Description 1 of 2

Common synonyms: Monastrell, Motaro, Alcayata (Spain), Damas Noir, Negria, Esparte, Trinchiera

Parentage of the grape: native of Spain
 
History of the grape: Monastrell is a native of Spain, first grown in Murviedro near Valencia, and was eventually brought to Provence, France some time during the Middle Ages and spread into the Rhone where it became the dominant varietal. But the late 19th century Phylloxera epidemic was very unkind to the grape and hybrid graftings that otherwise salvaged many grape varieties proved resistant to much of the Mourvedre. The ones that survived lived in the sandy soil of the Bandol and Mediterranean coast. For this reason, most of the Rhone was replanted with other graft-friendly varietals such as Syrah and Grenache. It wasn’t until after World War II that stronger rootstocks were developed and Jacques Perrin of Chateau Beaucastel began blending the grape into Chateauneuf-du-Pape. Since then, plantings throughout the Rhone and other parts of France increased once again. It came to Australia (as Mataro) in the first wave of European plantings in the 1880s in Barossa and also made it California around this time in Contra Costa. Today it has become a popular varietal in many wines throughout the world on its own and in blends, particularly in Lebanon in elegant Bekaa Valley blends. 
 
Characteristics of the grape: full-bodied, dark, inky, silky, velvety, blackberry, dark plum, chocolate, espresso, gamey, dark olive, truffles, licorice.
 
Regions where the grape currently is important: France: Rhone, Bandol; Spain: Jumilla, Yecla, Alicante.; Portugal, California, Lebanon, Australia.
 
Type or types of wines the grape produces: medium to full bodied dry red as either a single varietal release or as a blend, especially in the Rhone trifecta with Syrah and Grenache (known as GSM), which has also become popular in Australia. Rosé, sweet, late harvest dessert wine and sweet wine from air-dried grapes (Vin de Paille de Sacrerouge). 
 
– Description from Amanda Schuster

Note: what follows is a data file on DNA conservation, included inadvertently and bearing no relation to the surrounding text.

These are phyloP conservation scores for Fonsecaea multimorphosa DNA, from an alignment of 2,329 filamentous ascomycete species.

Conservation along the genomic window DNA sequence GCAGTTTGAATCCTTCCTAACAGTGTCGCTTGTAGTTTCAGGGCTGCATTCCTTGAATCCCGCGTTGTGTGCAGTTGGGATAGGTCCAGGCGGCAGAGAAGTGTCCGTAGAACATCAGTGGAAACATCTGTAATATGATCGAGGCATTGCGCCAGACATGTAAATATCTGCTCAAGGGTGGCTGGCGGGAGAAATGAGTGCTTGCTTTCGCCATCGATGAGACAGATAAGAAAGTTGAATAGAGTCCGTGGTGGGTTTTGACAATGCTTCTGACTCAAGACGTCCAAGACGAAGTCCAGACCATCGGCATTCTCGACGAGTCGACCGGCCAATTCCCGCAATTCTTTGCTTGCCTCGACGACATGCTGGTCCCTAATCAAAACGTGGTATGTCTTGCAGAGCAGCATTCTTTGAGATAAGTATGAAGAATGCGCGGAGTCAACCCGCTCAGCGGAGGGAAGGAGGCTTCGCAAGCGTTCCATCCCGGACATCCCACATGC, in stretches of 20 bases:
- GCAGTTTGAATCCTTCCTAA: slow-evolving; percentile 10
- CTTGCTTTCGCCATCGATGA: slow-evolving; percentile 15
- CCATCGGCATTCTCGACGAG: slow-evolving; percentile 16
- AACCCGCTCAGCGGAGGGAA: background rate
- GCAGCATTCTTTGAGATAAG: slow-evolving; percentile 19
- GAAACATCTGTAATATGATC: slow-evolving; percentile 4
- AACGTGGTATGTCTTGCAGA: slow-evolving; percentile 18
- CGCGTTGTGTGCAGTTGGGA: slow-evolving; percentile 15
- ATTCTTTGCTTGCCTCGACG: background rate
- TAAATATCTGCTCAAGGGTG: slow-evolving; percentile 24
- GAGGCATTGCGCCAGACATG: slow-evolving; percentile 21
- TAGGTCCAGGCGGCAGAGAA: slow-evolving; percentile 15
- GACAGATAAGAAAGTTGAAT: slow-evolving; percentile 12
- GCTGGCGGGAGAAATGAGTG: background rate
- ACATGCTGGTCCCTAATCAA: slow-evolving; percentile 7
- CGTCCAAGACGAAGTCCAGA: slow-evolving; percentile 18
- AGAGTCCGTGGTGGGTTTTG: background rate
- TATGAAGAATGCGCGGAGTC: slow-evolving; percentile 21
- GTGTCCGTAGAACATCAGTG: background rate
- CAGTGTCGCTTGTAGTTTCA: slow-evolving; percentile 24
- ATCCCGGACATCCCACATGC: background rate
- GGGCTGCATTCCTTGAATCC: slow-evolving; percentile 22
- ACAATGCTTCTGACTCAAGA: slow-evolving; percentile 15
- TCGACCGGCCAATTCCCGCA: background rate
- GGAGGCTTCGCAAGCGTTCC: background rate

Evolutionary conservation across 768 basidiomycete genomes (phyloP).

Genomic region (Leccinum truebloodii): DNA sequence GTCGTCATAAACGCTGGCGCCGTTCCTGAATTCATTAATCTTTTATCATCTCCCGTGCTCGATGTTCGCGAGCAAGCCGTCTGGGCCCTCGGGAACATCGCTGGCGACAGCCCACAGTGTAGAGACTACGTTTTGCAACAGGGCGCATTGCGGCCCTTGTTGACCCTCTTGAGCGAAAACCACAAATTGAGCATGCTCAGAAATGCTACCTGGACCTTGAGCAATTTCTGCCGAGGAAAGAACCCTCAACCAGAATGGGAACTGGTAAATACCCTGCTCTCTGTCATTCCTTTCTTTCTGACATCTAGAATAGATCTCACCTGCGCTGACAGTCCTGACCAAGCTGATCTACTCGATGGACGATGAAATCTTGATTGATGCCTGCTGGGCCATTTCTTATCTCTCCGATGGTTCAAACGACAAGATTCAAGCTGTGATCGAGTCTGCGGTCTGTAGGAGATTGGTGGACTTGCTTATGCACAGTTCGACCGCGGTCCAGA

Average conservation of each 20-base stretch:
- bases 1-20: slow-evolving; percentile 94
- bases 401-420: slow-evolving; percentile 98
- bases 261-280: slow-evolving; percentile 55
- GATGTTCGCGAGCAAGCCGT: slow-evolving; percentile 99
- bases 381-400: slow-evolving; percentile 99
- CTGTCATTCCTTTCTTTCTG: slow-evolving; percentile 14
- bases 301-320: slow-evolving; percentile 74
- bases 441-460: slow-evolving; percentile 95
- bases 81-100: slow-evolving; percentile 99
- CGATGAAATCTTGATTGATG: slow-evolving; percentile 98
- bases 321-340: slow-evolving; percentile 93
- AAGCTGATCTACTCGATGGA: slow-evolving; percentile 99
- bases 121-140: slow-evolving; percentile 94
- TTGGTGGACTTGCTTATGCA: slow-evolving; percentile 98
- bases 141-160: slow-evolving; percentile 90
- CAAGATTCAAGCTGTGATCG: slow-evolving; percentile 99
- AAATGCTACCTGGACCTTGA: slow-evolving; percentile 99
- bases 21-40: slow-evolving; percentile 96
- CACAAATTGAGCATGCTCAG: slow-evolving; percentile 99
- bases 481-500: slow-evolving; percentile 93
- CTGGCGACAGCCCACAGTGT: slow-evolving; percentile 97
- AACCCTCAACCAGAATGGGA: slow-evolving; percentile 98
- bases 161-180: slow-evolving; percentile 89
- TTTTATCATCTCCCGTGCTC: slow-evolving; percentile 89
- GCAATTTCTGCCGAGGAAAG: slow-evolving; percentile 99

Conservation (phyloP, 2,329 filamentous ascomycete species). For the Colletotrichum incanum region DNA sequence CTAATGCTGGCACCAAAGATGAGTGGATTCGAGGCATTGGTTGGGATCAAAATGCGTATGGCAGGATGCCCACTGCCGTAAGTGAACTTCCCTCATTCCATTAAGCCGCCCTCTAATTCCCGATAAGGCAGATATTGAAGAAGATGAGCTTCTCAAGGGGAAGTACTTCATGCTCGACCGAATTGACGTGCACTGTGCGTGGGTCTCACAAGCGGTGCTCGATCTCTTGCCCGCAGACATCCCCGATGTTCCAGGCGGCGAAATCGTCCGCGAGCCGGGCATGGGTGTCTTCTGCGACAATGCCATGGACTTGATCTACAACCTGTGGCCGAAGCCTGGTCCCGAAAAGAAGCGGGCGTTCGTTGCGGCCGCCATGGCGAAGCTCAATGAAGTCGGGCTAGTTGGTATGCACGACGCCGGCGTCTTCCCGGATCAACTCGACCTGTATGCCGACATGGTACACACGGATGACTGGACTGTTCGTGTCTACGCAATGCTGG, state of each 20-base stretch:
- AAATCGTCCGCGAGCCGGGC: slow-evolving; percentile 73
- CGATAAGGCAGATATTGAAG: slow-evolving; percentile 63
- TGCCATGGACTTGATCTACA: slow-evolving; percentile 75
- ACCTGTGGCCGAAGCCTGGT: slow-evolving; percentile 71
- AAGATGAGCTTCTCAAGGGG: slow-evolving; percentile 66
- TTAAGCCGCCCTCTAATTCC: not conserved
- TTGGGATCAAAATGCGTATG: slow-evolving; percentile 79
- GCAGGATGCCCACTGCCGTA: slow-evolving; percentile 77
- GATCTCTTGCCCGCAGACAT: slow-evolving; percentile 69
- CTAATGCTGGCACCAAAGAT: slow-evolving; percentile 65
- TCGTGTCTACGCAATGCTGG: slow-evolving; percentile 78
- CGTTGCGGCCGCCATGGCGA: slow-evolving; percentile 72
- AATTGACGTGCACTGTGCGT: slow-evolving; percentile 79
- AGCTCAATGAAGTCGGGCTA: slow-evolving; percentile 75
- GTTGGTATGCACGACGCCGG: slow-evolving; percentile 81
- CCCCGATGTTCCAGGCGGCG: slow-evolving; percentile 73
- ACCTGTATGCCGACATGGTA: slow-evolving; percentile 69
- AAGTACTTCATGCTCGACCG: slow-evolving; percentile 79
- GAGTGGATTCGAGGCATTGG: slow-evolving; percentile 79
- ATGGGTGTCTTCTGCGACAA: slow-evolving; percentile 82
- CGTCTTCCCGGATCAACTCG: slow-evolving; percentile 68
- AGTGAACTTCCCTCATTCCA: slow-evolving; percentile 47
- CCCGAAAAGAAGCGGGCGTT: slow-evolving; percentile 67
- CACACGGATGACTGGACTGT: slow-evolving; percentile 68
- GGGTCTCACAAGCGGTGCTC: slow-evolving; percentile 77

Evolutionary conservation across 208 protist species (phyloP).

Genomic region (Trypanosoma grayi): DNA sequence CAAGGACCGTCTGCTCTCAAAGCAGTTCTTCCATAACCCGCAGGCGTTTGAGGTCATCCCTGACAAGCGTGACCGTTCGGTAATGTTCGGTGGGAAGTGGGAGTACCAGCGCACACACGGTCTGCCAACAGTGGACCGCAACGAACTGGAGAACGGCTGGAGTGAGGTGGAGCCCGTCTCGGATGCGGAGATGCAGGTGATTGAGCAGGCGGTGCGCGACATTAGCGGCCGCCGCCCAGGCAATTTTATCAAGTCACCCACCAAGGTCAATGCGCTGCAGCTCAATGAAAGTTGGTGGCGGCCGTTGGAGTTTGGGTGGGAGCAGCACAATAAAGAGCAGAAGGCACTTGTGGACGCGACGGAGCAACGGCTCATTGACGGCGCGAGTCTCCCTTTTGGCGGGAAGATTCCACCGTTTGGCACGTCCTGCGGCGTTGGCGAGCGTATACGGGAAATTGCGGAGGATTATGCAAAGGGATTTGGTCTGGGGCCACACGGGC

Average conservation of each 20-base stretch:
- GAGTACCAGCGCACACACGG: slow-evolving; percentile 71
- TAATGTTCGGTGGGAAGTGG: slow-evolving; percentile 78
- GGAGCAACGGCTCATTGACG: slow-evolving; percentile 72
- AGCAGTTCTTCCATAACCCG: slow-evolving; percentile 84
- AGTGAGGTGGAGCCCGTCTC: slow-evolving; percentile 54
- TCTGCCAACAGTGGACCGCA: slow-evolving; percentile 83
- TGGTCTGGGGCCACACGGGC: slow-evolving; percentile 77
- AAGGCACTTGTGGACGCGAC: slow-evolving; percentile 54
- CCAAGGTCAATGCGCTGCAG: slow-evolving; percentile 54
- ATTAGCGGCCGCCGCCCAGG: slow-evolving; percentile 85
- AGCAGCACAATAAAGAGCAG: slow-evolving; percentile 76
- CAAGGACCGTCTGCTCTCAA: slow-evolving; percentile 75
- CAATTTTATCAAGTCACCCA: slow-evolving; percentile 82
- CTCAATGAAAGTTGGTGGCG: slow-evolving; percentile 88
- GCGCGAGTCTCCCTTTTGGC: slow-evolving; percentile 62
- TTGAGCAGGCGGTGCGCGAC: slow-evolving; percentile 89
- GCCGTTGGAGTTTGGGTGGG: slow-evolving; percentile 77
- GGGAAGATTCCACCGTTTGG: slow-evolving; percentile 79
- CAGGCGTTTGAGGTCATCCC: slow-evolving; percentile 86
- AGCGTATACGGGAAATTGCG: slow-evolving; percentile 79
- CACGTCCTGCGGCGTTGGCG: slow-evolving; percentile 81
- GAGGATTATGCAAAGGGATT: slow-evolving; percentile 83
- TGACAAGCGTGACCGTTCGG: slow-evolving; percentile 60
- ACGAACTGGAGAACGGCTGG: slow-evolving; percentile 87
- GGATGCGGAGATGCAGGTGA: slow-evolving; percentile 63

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Description 2 of 2

Mourvèdre (aka. Mataro)

Mourvedre is a hot-climate variety that buds and ripens late, making it desirable in areas prone to late spring frosts. Very thick-skinned and resistant to fungal diseases and rot, Mourvedre has been planted in Californian and Australian vineyards, under the name of Mataro. In the Golden State, most old plantings exist in Contra Costa County. Its more modest yields may have caused the grape to drop in popularity over the years while other Mediterranean varieties, like Carignane, were favored because they supplied greater tonnage.

Mourvedre’s better qualities shape the meaty wines it produces, with considerable tannin, deep color, jammy blackberry characteristics, and frequently a herbal, almost sage-like characteristic that the French refer to as “animale”. However, recognition of Mourvedre's merits has been slower to emerge in the New World. Even so, devout Rhône specialists, like Cline, Bonny Doon (Old Telegram), Qupe and Rosenblum, are leading the now trendy Rhône varietal craze.

In southern France, the importance of Mourvedre is becoming better understood and acreage is rising. Widely believed to have originated in Spain’s Levante regions, the grape has had four centuries of more common use in France’s Mediterranean vineyards. All along this coast, its appealing traits have made it an important bulking-up grape for blending purposes, in wines dominated by the more translucent Grenache.

You're a brawny red brute. They know you as Mourvedre in the vinous wrestling rings of southern France. In that circus of appellations you step into the ring with an ensemble known as the All-A.O.C Bunch, although next to you, most of this competition is rather feeble. To be sure, you deliver colorful performances, with a rough and rustic edge, leading the thirsty crowds to chant <i>"Animale, Animale, Animale"</i>. For the American circuit a more macho name was required. Over here you became the Mighty Mataro! Initially popular in the crushing rings of Southern Cal's Cucamonga, your popularity eventually waned. It's a good thing that you're thick-skinned. You rolled with the punches and are now making a comeback in the Bay Area, thanks to a group of promoters known as the <i>'Rhone Rangers'</i>. – Description from Appellation America (view original content)

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